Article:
Lockscreen - Samsung Galaxy Note10 Lite review Homescreen - Samsung Galaxy Note10 Lite review Folder view - Samsung Galaxy Note10 Lite review App drawer - Samsung Galaxy Note10 Lite review Notification shade - Samsung Galaxy Note10 Lite review Task switcher - Samsung Galaxy Note10 Lite review
Lockscreen • Homescreen • Folder view • App drawer • Notification shade • Task switcher

Edge panels is a well-known, long-standing feature that gives you quick access to apps, actions, tools, etc. with a single swipe from the side. You can choose which side the handle is located on, as well as adjust its position along the edge of the phone. In the Edge screen sub-menu, you will also find Edge lighting - it's a feature that can light up different types of peripheral glow for notifications, and as you've probably guessed, there are tons of options and styles to choose from.

Edge screen - Samsung Galaxy Note10 Lite review Edge screen - Samsung Galaxy Note10 Lite review Edge screen - Samsung Galaxy Note10 Lite review Edge screen - Samsung Galaxy Note10 Lite review Edge screen - Samsung Galaxy Note10 Lite review Edge screen - Samsung Galaxy Note10 Lite review
Edge screen

Synthetic benchmarks

One of the Galaxy Note10 Lite's most notable 'lite' touches is the chipset - not because it's bad or underpowered all in itself, but because it's old - the Exynos 9810 was introduced with the Galaxy S9 in the Spring of 2018, and it's the Spring of 2020 now more or less. It was the flagship chipset at the time, but today it needs to face stiff competition from current midrange silicon, as well as rival smartphones in the price range with 2019 high-end SoCs.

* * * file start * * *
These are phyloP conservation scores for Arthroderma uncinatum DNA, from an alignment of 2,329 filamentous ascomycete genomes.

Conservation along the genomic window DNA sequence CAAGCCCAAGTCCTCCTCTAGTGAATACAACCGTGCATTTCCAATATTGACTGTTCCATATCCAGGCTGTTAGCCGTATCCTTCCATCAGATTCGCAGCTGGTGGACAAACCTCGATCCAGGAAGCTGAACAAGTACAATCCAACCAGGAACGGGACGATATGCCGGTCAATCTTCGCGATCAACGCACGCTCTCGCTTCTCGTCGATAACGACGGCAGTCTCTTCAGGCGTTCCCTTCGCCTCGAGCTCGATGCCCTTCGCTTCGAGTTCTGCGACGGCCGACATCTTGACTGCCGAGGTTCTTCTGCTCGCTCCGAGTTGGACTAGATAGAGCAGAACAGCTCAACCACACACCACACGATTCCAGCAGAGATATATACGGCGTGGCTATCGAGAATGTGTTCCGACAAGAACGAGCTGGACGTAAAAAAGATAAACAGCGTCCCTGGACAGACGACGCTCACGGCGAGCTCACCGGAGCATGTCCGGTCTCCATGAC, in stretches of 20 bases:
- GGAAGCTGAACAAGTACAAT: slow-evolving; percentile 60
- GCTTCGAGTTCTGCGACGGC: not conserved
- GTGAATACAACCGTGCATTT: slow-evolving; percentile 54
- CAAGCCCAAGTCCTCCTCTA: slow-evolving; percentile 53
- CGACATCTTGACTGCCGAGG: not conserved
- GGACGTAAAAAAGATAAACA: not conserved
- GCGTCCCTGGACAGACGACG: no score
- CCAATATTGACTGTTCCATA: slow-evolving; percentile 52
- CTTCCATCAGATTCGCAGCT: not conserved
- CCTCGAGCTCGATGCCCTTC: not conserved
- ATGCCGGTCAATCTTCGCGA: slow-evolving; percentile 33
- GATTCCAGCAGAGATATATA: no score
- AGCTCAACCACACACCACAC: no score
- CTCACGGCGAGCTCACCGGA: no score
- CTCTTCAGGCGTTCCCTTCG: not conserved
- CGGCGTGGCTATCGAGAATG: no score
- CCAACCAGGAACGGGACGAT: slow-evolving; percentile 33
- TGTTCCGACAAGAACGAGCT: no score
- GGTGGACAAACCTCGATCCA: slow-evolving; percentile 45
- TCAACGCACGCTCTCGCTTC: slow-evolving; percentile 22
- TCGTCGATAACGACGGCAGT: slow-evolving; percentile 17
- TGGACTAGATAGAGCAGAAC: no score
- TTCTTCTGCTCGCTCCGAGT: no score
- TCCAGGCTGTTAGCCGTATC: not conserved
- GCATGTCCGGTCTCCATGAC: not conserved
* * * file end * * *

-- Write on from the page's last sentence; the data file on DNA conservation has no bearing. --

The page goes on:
Samsung Galaxy Note10 Lite review

Anyway, the Exynos is manufactured on a 10nm process and has an octa-core CPU (4x2.7GHz Mongoose M3 & 4x1.7GHz Cortex-A55). The GPU is a Mali-G72 MP18. We have the 6GB RAM version for review, while an 8GB version is also in existence.

Samsung's pursuit of top single-core performance to rival Apple's chipset designs means the Mongoose of 2018 is still relatively competitive today. Single-core results in GeekBench 5.1 are within 10% of Snapdragon 855 devices like the LG G8X ThinQ, Samsung's own S10 Lite and the Xiaomi Mi 9T Pro. It's not quite so under multi-core loads, where the Note10 Lite is now lagging behind.

GeekBench 5.1 (multi-core)

Higher is better

  • Honor V30 Pro
    3204
  • LG G8X ThinQ
    2870
  • OnePlus 7T Pro
    2803
  • Samsung Galaxy S10 Lite
    2732
  • Redmi K20 Pro/Mi 9T Pro
    2732
  • Oppo Reno Ace
    2627
  • Google Pixel 4 XL
    2267